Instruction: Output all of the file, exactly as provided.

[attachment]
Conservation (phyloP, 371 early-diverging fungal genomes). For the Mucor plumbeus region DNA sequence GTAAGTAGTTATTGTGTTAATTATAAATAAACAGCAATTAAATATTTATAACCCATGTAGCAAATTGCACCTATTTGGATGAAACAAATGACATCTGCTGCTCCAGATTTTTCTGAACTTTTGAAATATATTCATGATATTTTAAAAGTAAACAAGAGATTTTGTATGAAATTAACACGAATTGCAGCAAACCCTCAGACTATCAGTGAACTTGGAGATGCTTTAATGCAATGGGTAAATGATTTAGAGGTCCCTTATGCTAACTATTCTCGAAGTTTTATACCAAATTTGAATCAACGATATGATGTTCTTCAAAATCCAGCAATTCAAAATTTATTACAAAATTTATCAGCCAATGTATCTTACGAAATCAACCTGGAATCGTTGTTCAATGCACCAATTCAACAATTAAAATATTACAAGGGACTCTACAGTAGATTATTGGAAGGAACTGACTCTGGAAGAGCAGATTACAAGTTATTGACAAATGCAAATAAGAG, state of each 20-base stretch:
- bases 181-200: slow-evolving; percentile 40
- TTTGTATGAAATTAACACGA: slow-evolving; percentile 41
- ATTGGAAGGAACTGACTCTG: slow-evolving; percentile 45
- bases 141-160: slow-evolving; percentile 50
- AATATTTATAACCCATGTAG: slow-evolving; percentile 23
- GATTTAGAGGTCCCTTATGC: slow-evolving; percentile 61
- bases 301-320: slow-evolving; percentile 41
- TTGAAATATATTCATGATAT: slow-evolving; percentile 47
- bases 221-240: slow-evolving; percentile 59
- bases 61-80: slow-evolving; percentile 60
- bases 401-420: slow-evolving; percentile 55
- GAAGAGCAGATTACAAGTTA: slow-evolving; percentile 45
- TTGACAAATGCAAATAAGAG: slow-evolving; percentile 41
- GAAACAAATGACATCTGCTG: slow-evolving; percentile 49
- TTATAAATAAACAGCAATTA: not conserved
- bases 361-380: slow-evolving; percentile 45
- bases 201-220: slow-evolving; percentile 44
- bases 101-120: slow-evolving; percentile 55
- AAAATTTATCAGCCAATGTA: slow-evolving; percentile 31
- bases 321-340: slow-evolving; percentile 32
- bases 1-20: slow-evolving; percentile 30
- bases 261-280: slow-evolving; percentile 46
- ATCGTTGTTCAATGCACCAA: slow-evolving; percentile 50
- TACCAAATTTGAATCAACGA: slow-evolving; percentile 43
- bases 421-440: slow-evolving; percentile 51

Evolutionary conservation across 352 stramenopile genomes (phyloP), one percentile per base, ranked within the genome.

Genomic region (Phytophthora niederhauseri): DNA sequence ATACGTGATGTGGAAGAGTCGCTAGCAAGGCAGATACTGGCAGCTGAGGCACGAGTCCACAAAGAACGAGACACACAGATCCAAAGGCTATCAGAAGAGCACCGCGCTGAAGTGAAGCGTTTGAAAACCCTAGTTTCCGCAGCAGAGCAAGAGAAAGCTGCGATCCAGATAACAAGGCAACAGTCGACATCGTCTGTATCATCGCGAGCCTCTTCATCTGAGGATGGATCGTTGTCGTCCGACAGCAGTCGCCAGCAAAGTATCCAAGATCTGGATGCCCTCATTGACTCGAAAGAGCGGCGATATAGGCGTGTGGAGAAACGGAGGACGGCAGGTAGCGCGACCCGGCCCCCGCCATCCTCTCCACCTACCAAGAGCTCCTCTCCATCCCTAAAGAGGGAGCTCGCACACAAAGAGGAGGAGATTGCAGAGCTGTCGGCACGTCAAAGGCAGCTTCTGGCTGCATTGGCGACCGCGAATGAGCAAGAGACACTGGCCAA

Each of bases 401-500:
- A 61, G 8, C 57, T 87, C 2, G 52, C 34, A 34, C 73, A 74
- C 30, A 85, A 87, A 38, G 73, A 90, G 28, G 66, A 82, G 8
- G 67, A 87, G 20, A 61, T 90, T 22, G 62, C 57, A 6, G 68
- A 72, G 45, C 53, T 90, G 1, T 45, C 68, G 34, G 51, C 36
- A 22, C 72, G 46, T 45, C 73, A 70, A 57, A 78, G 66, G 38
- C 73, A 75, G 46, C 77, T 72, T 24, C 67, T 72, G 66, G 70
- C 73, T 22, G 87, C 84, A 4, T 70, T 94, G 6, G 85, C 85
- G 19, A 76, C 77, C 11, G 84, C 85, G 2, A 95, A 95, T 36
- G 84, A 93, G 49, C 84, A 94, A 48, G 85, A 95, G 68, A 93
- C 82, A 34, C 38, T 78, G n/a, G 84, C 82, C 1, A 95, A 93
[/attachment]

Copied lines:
Conservation (phyloP, 371 early-diverging fungal genomes). For the Mucor plumbeus region DNA sequence GTAAGTAGTTATTGTGTTAATTATAAATAAACAGCAATTAAATATTTATAACCCATGTAGCAAATTGCACCTATTTGGATGAAACAAATGACATCTGCTGCTCCAGATTTTTCTGAACTTTTGAAATATATTCATGATATTTTAAAAGTAAACAAGAGATTTTGTATGAAATTAACACGAATTGCAGCAAACCCTCAGACTATCAGTGAACTTGGAGATGCTTTAATGCAATGGGTAAATGATTTAGAGGTCCCTTATGCTAACTATTCTCGAAGTTTTATACCAAATTTGAATCAACGATATGATGTTCTTCAAAATCCAGCAATTCAAAATTTATTACAAAATTTATCAGCCAATGTATCTTACGAAATCAACCTGGAATCGTTGTTCAATGCACCAATTCAACAATTAAAATATTACAAGGGACTCTACAGTAGATTATTGGAAGGAACTGACTCTGGAAGAGCAGATTACAAGTTATTGACAAATGCAAATAAGAG, state of each 20-base stretch:
- bases 181-200: slow-evolving; percentile 40
- TTTGTATGAAATTAACACGA: slow-evolving; percentile 41
- ATTGGAAGGAACTGACTCTG: slow-evolving; percentile 45
- bases 141-160: slow-evolving; percentile 50
- AATATTTATAACCCATGTAG: slow-evolving; percentile 23
- GATTTAGAGGTCCCTTATGC: slow-evolving; percentile 61
- bases 301-320: slow-evolving; percentile 41
- TTGAAATATATTCATGATAT: slow-evolving; percentile 47
- bases 221-240: slow-evolving; percentile 59
- bases 61-80: slow-evolving; percentile 60
- bases 401-420: slow-evolving; percentile 55
- GAAGAGCAGATTACAAGTTA: slow-evolving; percentile 45
- TTGACAAATGCAAATAAGAG: slow-evolving; percentile 41
- GAAACAAATGACATCTGCTG: slow-evolving; percentile 49
- TTATAAATAAACAGCAATTA: not conserved
- bases 361-380: slow-evolving; percentile 45
- bases 201-220: slow-evolving; percentile 44
- bases 101-120: slow-evolving; percentile 55
- AAAATTTATCAGCCAATGTA: slow-evolving; percentile 31
- bases 321-340: slow-evolving; percentile 32
- bases 1-20: slow-evolving; percentile 30
- bases 261-280: slow-evolving; percentile 46
- ATCGTTGTTCAATGCACCAA: slow-evolving; percentile 50
- TACCAAATTTGAATCAACGA: slow-evolving; percentile 43
- bases 421-440: slow-evolving; percentile 51

Evolutionary conservation across 352 stramenopile genomes (phyloP), one percentile per base, ranked within the genome.

Genomic region (Phytophthora niederhauseri): DNA sequence ATACGTGATGTGGAAGAGTCGCTAGCAAGGCAGATACTGGCAGCTGAGGCACGAGTCCACAAAGAACGAGACACACAGATCCAAAGGCTATCAGAAGAGCACCGCGCTGAAGTGAAGCGTTTGAAAACCCTAGTTTCCGCAGCAGAGCAAGAGAAAGCTGCGATCCAGATAACAAGGCAACAGTCGACATCGTCTGTATCATCGCGAGCCTCTTCATCTGAGGATGGATCGTTGTCGTCCGACAGCAGTCGCCAGCAAAGTATCCAAGATCTGGATGCCCTCATTGACTCGAAAGAGCGGCGATATAGGCGTGTGGAGAAACGGAGGACGGCAGGTAGCGCGACCCGGCCCCCGCCATCCTCTCCACCTACCAAGAGCTCCTCTCCATCCCTAAAGAGGGAGCTCGCACACAAAGAGGAGGAGATTGCAGAGCTGTCGGCACGTCAAAGGCAGCTTCTGGCTGCATTGGCGACCGCGAATGAGCAAGAGACACTGGCCAA

Each of bases 401-500:
- A 61, G 8, C 57, T 87, C 2, G 52, C 34, A 34, C 73, A 74
- C 30, A 85, A 87, A 38, G 73, A 90, G 28, G 66, A 82, G 8
- G 67, A 87, G 20, A 61, T 90, T 22, G 62, C 57, A 6, G 68
- A 72, G 45, C 53, T 90, G 1, T 45, C 68, G 34, G 51, C 36
- A 22, C 72, G 46, T 45, C 73, A 70, A 57, A 78, G 66, G 38
- C 73, A 75, G 46, C 77, T 72, T 24, C 67, T 72, G 66, G 70
- C 73, T 22, G 87, C 84, A 4, T 70, T 94, G 6, G 85, C 85
- G 19, A 76, C 77, C 11, G 84, C 85, G 2, A 95, A 95, T 36
- G 84, A 93, G 49, C 84, A 94, A 48, G 85, A 95, G 68, A 93
- C 82, A 34, C 38, T 78, G n/a, G 84, C 82, C 1, A 95, A 93